Youth surveys show that like adults, teenagers prefer school-based over community-based mental health screening programs largely due to a decreased stigma associated with school-based programs although community based screening and referral is also needed, particularly for youth with more severe or complex mental health needs.11,25–27 Available screening tools are summarized in Table 2.

Table 2.

Screening tools to assist in recognizing and referring “at-risk” youth

Screening tools to assist in recognizing and referring “at-risk” youth
Screening tools to assist in recognizing and referring “at-risk” youth

Approximately 1% of the population is affected by autistic spectrum disorder (ASD) which represents a wide array of clinical presentations including the more severe autistic disorder to the less severe atypical autism, pervasive developmental disorder NOS, and Asperger's disorder.17,28 A child with the more severe autistic disorder usually shows signs by 18 months where parents notice a lack of reaching developmental milestones, such as emotional responsiveness or speech development. Atypical autism and PDD-NOS may not show prominent symptoms until ages 3 to 5 years when stereotypies and deficits in socialization with other children are notable. An individual with Asperger's disorder may go undetected until between ages 7 to 12 as language and socialization deficits are more subtle than other forms of ASD. The variability of clinical presentations of ASD adds to the difficulty in recognition and referral. Studies show pediatricians and primary care physicians believe they need more information and training on ASD assessment.17 

The Autism spectrum Quotient (AQ) and the Quantitative Checklist for Autism in Toddlers (Q-CHAT) have both been adapted to reliable 10-item checklists for ease of use in primary care for children, adolescents and adults.17 Both short forms have internal consistency >0.85. Questions like, “Is it easy to get eye contact with your child?” and “Does your child point to share interest with you?” are examples of questions that can assist in identifying children that need referral for assessment and intervention. There is evidence that early diagnosis and intervention for children with autistic spectrum disorder can improve their ability to learn, communicate and adapt socially at home and at school.28 

According to the 2011 American Academy of Pediatrics, the one year prevalence of ADHD in the US in 4 to 18 year olds is 8%.18 Boys (11%) are about twice as likely as girls (6%) to have ADHD. Non-Hispanic white and black children are more likely to be diagnosed with ADHD compared to children of Hispanic or Asian descent. Worldwide rates of ADHD in children range from 4% to 12%.19 Currently, functionally impairing symptoms of inattention or hyperactivity/impulsivity or both must be present before age seven; however, the DSM-5 will likely raise the age for first symptom onset to 12 years based on evidence that many cases are not detected by age seven.29 Initial signs of ADHD may include poor academic performance or behavioral problems in school or daycare.18,19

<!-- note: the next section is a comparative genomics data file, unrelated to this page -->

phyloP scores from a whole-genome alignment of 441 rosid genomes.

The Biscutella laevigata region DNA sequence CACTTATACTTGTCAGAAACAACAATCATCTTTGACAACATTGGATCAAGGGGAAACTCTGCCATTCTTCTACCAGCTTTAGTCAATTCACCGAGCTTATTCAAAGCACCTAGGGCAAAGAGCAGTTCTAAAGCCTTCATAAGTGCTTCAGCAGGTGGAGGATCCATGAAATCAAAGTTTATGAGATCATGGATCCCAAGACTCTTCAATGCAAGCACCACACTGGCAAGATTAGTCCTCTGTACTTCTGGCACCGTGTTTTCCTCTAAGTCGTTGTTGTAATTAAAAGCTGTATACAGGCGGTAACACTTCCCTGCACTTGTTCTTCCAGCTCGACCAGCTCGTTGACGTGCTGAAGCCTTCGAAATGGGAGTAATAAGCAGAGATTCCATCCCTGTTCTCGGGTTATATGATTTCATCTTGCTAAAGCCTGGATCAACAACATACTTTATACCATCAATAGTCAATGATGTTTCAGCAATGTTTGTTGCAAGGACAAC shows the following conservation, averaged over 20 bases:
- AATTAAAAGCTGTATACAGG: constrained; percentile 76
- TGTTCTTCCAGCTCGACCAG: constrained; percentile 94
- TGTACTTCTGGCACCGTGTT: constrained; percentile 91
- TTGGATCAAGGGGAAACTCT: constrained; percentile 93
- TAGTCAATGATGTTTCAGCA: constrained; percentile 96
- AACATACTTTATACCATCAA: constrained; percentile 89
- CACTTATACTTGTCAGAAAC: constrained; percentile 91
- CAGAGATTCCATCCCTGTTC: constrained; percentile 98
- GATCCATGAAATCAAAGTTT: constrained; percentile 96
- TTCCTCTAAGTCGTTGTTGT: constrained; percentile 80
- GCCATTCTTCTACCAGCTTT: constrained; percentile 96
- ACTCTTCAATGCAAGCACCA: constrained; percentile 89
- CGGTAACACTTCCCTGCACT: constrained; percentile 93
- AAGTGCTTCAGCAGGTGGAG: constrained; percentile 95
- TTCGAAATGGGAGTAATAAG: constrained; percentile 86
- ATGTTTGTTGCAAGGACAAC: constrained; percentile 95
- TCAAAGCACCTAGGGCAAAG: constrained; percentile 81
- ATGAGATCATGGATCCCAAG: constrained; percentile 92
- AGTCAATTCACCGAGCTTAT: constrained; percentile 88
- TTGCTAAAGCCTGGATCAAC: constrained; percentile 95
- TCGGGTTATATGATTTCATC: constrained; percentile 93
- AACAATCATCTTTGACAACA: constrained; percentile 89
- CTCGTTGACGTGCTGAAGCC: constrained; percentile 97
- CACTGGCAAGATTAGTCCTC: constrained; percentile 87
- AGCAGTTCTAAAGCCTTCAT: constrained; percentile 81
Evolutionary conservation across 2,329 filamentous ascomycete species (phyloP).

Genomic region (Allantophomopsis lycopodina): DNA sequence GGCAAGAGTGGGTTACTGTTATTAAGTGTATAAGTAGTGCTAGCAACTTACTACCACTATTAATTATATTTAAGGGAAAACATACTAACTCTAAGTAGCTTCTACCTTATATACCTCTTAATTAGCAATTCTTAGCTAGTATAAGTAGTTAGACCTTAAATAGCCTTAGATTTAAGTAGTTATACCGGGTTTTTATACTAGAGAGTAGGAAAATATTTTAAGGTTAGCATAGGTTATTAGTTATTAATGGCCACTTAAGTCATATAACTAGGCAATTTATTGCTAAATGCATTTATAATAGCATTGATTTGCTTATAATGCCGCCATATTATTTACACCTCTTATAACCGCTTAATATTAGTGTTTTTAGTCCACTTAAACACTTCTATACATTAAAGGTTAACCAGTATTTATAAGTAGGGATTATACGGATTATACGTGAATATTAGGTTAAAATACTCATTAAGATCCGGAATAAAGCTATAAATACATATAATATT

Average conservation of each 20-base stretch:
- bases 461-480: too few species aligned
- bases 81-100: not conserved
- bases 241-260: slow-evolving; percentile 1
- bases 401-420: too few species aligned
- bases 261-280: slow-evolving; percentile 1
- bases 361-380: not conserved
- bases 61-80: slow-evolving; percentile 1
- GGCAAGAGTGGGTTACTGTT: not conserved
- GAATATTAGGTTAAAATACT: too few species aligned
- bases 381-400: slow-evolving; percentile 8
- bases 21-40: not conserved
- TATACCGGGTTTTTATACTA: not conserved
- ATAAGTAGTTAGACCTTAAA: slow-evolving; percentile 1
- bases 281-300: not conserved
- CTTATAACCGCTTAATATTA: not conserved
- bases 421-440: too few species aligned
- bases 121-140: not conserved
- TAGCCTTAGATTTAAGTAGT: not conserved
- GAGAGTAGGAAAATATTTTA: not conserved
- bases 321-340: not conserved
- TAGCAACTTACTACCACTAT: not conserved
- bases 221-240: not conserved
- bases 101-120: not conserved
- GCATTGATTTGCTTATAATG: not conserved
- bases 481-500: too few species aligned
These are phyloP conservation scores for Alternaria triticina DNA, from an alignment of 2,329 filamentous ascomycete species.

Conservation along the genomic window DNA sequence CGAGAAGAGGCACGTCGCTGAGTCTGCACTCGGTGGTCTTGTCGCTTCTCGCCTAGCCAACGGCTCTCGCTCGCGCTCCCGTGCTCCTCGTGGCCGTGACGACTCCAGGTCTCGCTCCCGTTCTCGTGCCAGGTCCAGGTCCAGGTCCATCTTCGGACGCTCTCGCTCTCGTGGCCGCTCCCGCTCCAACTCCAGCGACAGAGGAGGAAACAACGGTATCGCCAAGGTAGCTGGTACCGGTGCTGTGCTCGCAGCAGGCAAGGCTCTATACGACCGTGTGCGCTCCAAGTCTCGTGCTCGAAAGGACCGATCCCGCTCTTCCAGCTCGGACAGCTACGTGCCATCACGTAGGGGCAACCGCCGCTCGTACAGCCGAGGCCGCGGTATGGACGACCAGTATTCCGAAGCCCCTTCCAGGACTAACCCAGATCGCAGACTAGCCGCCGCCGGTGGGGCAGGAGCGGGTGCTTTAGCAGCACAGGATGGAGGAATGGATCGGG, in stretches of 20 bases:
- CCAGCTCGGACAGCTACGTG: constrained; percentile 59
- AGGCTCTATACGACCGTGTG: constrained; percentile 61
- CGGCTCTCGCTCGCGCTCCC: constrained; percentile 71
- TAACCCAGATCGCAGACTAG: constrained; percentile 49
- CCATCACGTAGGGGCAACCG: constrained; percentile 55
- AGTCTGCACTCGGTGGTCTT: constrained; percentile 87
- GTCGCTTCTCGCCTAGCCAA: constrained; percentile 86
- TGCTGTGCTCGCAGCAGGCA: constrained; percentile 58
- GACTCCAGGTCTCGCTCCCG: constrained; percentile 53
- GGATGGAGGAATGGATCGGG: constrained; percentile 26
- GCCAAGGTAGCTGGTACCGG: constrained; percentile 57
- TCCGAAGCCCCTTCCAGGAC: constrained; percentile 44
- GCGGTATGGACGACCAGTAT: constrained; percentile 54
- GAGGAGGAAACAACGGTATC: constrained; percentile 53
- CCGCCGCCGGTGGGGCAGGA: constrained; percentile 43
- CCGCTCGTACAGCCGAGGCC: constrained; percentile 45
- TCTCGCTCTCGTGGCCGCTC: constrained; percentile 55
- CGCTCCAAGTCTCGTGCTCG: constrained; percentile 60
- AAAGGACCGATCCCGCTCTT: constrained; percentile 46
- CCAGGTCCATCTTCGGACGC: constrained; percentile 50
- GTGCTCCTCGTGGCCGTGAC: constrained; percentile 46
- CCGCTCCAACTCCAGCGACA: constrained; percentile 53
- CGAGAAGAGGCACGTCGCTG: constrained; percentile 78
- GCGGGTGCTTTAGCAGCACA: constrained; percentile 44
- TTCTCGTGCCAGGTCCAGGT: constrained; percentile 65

ADHD is one of the most well studied neuropsychiatric disorders in youth and there are many validated rating scales to use for screening and diagnosis.18,19,30–32 Because a child's behavior is more reactive to his/her environment, the key to accurate assessment is obtaining information on symptoms in diverse settings (e.g., home, school, daycare) from multiple informants; namely parents, teachers, caregivers, clinicians and even the child or teenager themselves. One example of a highly utilized ADHD scale is the Connor's series of rating scales that includes short and long forms for parents, teachers and youth.30,32 The Vanderbilt rating tool has the advantage of screening for ADHD and comorbid conditions such as anxiety, depression, disruptive behavior and poor school performance.31,32 The Achenbach Child Behavioral Checklist (CBCL) is a more broad-band scale useful for documenting a range of symptoms that may co-occur with ADHD such as aggression, violent behavior, anxiety, depression, and sleep difficulty. It is less specific for ADHD but can help track symptoms over time.30–32 Appropriate diagnosis and treatment of ADHD has been shown to improve socialization, academic performance, and may even decrease the risk of more serious conduct disorder.19 

Oppositional Defiant Disorder/Conduct Disorder

The one year prevalence of oppositional defiant disorder (ODD) and conduct disorder (CD) has been estimated at 5 to 15% of the general population of children and adolescents, but it is present in 30 to 50% of youth with ADHD and may be as high as 75% in youth with Bipolar Disorder.19,23 ODD is a persistent pattern of negativistic or hostile behavior with frequent arguing, angry outbursts and defiance persisting for six months or more. When ODD symptoms persist for 12 months and include bullying, threats, aggression, violence, and/or cruelty to animals, conduct disorder is diagnosed.19,31,32